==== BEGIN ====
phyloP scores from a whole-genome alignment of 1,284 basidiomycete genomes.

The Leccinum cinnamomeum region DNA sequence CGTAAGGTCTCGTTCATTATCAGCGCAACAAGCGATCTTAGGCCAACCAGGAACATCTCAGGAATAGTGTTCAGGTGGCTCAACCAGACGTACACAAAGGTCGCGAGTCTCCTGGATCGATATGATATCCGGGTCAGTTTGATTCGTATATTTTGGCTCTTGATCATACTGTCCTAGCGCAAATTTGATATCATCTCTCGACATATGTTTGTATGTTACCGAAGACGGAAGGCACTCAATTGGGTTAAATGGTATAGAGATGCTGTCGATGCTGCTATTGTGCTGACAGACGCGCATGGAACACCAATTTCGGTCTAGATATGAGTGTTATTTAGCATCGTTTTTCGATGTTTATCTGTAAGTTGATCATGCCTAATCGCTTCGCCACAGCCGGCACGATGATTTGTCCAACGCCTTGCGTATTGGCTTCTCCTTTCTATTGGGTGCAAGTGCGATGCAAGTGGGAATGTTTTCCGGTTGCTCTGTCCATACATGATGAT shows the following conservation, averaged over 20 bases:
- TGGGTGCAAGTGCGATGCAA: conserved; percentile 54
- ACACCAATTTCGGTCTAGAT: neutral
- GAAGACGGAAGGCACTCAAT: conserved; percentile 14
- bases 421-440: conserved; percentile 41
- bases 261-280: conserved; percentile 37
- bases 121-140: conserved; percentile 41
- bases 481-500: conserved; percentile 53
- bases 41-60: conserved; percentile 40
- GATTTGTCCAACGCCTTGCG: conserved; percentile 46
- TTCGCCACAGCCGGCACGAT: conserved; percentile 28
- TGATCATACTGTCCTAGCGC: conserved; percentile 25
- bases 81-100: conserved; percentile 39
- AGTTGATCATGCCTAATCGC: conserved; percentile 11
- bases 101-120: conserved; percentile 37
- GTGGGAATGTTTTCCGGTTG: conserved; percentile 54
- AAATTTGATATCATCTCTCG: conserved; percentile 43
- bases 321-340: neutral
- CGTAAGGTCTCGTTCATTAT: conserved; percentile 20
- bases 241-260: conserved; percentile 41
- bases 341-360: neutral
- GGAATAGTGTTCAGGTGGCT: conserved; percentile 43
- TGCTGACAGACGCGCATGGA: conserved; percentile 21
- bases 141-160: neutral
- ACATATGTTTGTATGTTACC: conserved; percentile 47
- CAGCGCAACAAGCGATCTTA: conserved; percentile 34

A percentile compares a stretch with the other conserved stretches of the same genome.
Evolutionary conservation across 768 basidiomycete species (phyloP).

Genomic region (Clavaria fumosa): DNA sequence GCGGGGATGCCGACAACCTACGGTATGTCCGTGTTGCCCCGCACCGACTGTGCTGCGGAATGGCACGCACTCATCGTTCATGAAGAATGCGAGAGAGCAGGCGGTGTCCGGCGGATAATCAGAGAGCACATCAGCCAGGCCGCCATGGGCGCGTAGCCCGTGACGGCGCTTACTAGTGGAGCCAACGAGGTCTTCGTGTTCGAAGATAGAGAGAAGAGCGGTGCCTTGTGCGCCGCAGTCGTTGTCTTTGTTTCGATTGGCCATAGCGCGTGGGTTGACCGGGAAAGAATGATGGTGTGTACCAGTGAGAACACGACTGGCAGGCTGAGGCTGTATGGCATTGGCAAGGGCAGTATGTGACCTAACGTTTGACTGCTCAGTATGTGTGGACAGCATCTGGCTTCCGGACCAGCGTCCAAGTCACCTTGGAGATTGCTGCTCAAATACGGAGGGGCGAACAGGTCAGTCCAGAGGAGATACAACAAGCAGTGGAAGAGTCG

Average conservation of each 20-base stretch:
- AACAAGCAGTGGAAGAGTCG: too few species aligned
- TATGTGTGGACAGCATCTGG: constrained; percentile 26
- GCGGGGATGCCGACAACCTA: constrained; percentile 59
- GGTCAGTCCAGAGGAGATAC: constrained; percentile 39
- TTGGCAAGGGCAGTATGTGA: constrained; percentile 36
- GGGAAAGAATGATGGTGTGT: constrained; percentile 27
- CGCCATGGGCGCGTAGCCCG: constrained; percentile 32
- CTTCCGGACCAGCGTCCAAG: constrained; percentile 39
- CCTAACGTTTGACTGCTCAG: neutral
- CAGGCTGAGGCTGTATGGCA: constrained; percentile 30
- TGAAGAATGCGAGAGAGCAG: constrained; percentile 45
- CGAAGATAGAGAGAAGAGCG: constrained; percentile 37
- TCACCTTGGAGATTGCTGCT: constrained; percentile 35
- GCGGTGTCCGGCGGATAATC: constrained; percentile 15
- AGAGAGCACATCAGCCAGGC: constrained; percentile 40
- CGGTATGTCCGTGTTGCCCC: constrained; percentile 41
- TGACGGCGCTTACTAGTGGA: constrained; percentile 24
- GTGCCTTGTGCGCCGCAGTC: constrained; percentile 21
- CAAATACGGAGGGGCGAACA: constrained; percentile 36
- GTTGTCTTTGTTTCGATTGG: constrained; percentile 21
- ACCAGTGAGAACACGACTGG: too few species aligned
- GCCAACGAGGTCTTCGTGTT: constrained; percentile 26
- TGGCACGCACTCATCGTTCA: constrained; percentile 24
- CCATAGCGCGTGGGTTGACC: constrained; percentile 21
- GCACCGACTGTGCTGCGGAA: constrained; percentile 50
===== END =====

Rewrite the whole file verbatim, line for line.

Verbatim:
phyloP scores from a whole-genome alignment of 1,284 basidiomycete genomes.

The Leccinum cinnamomeum region DNA sequence CGTAAGGTCTCGTTCATTATCAGCGCAACAAGCGATCTTAGGCCAACCAGGAACATCTCAGGAATAGTGTTCAGGTGGCTCAACCAGACGTACACAAAGGTCGCGAGTCTCCTGGATCGATATGATATCCGGGTCAGTTTGATTCGTATATTTTGGCTCTTGATCATACTGTCCTAGCGCAAATTTGATATCATCTCTCGACATATGTTTGTATGTTACCGAAGACGGAAGGCACTCAATTGGGTTAAATGGTATAGAGATGCTGTCGATGCTGCTATTGTGCTGACAGACGCGCATGGAACACCAATTTCGGTCTAGATATGAGTGTTATTTAGCATCGTTTTTCGATGTTTATCTGTAAGTTGATCATGCCTAATCGCTTCGCCACAGCCGGCACGATGATTTGTCCAACGCCTTGCGTATTGGCTTCTCCTTTCTATTGGGTGCAAGTGCGATGCAAGTGGGAATGTTTTCCGGTTGCTCTGTCCATACATGATGAT shows the following conservation, averaged over 20 bases:
- TGGGTGCAAGTGCGATGCAA: conserved; percentile 54
- ACACCAATTTCGGTCTAGAT: neutral
- GAAGACGGAAGGCACTCAAT: conserved; percentile 14
- bases 421-440: conserved; percentile 41
- bases 261-280: conserved; percentile 37
- bases 121-140: conserved; percentile 41
- bases 481-500: conserved; percentile 53
- bases 41-60: conserved; percentile 40
- GATTTGTCCAACGCCTTGCG: conserved; percentile 46
- TTCGCCACAGCCGGCACGAT: conserved; percentile 28
- TGATCATACTGTCCTAGCGC: conserved; percentile 25
- bases 81-100: conserved; percentile 39
- AGTTGATCATGCCTAATCGC: conserved; percentile 11
- bases 101-120: conserved; percentile 37
- GTGGGAATGTTTTCCGGTTG: conserved; percentile 54
- AAATTTGATATCATCTCTCG: conserved; percentile 43
- bases 321-340: neutral
- CGTAAGGTCTCGTTCATTAT: conserved; percentile 20
- bases 241-260: conserved; percentile 41
- bases 341-360: neutral
- GGAATAGTGTTCAGGTGGCT: conserved; percentile 43
- TGCTGACAGACGCGCATGGA: conserved; percentile 21
- bases 141-160: neutral
- ACATATGTTTGTATGTTACC: conserved; percentile 47
- CAGCGCAACAAGCGATCTTA: conserved; percentile 34

A percentile compares a stretch with the other conserved stretches of the same genome.
Evolutionary conservation across 768 basidiomycete species (phyloP).

Genomic region (Clavaria fumosa): DNA sequence GCGGGGATGCCGACAACCTACGGTATGTCCGTGTTGCCCCGCACCGACTGTGCTGCGGAATGGCACGCACTCATCGTTCATGAAGAATGCGAGAGAGCAGGCGGTGTCCGGCGGATAATCAGAGAGCACATCAGCCAGGCCGCCATGGGCGCGTAGCCCGTGACGGCGCTTACTAGTGGAGCCAACGAGGTCTTCGTGTTCGAAGATAGAGAGAAGAGCGGTGCCTTGTGCGCCGCAGTCGTTGTCTTTGTTTCGATTGGCCATAGCGCGTGGGTTGACCGGGAAAGAATGATGGTGTGTACCAGTGAGAACACGACTGGCAGGCTGAGGCTGTATGGCATTGGCAAGGGCAGTATGTGACCTAACGTTTGACTGCTCAGTATGTGTGGACAGCATCTGGCTTCCGGACCAGCGTCCAAGTCACCTTGGAGATTGCTGCTCAAATACGGAGGGGCGAACAGGTCAGTCCAGAGGAGATACAACAAGCAGTGGAAGAGTCG

Average conservation of each 20-base stretch:
- AACAAGCAGTGGAAGAGTCG: too few species aligned
- TATGTGTGGACAGCATCTGG: constrained; percentile 26
- GCGGGGATGCCGACAACCTA: constrained; percentile 59
- GGTCAGTCCAGAGGAGATAC: constrained; percentile 39
- TTGGCAAGGGCAGTATGTGA: constrained; percentile 36
- GGGAAAGAATGATGGTGTGT: constrained; percentile 27
- CGCCATGGGCGCGTAGCCCG: constrained; percentile 32
- CTTCCGGACCAGCGTCCAAG: constrained; percentile 39
- CCTAACGTTTGACTGCTCAG: neutral
- CAGGCTGAGGCTGTATGGCA: constrained; percentile 30
- TGAAGAATGCGAGAGAGCAG: constrained; percentile 45
- CGAAGATAGAGAGAAGAGCG: constrained; percentile 37
- TCACCTTGGAGATTGCTGCT: constrained; percentile 35
- GCGGTGTCCGGCGGATAATC: constrained; percentile 15
- AGAGAGCACATCAGCCAGGC: constrained; percentile 40
- CGGTATGTCCGTGTTGCCCC: constrained; percentile 41
- TGACGGCGCTTACTAGTGGA: constrained; percentile 24
- GTGCCTTGTGCGCCGCAGTC: constrained; percentile 21
- CAAATACGGAGGGGCGAACA: constrained; percentile 36
- GTTGTCTTTGTTTCGATTGG: constrained; percentile 21
- ACCAGTGAGAACACGACTGG: too few species aligned
- GCCAACGAGGTCTTCGTGTT: constrained; percentile 26
- TGGCACGCACTCATCGTTCA: constrained; percentile 24
- CCATAGCGCGTGGGTTGACC: constrained; percentile 21
- GCACCGACTGTGCTGCGGAA: constrained; percentile 50